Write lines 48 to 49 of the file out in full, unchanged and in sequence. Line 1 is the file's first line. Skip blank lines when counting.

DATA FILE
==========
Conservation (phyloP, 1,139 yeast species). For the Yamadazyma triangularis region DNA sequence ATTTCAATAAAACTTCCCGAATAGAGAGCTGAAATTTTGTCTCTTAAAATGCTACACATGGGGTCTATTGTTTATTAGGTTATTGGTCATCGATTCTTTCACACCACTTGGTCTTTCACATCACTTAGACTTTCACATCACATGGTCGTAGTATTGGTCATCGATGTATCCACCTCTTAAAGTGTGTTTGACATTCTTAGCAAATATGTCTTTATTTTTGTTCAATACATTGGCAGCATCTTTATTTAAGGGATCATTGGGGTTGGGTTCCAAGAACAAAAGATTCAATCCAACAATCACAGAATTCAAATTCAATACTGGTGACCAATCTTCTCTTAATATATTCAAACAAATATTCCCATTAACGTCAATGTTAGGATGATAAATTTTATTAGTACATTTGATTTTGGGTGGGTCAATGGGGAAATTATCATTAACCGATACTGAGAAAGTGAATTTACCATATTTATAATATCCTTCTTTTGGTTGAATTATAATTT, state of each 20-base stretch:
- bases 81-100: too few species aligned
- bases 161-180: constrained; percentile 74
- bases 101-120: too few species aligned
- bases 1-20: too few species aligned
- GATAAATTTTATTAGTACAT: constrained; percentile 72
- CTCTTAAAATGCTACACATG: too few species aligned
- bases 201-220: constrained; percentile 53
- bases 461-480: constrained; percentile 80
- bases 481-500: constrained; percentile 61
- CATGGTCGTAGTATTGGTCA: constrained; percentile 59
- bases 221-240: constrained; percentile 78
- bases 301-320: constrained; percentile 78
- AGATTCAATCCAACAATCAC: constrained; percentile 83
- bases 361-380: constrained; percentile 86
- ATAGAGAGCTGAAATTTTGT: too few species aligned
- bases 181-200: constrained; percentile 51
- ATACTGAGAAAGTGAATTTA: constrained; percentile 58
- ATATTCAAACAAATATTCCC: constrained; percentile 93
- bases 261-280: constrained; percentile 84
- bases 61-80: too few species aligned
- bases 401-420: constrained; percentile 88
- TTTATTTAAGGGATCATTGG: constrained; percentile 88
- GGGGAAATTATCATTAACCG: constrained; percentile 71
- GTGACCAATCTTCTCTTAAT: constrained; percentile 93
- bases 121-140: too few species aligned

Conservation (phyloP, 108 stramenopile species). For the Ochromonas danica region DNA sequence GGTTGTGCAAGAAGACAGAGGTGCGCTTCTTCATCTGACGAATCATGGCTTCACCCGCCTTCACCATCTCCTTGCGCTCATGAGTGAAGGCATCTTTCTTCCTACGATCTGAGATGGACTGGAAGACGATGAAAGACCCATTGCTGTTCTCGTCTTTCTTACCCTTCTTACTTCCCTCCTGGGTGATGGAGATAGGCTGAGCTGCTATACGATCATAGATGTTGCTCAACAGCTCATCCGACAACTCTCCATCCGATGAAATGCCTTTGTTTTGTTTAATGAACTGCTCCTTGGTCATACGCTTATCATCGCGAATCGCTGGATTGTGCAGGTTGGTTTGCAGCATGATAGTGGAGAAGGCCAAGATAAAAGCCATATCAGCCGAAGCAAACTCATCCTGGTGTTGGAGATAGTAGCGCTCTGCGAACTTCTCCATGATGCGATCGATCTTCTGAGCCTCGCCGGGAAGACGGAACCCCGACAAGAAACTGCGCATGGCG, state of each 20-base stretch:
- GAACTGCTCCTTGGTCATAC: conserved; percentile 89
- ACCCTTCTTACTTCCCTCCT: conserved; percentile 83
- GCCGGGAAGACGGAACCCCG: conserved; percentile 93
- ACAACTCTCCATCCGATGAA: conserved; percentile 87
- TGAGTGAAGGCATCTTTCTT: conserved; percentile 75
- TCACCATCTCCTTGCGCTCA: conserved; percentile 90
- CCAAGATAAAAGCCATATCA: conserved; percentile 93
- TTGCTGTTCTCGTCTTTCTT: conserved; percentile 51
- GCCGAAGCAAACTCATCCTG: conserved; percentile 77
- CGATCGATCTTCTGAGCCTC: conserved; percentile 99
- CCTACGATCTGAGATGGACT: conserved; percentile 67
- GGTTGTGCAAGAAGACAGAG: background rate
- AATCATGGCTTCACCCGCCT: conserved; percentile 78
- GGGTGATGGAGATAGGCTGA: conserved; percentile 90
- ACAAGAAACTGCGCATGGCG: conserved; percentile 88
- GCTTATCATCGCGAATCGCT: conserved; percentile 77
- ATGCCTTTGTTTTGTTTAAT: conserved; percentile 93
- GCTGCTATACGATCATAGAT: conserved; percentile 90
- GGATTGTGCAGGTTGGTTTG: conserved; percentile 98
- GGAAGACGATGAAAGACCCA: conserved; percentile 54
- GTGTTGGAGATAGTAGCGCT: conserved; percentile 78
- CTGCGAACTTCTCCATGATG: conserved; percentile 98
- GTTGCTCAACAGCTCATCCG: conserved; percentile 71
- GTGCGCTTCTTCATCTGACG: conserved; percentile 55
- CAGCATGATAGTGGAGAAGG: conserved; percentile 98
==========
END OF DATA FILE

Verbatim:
- GTGTTGGAGATAGTAGCGCT: conserved; percentile 78
- CTGCGAACTTCTCCATGATG: conserved; percentile 98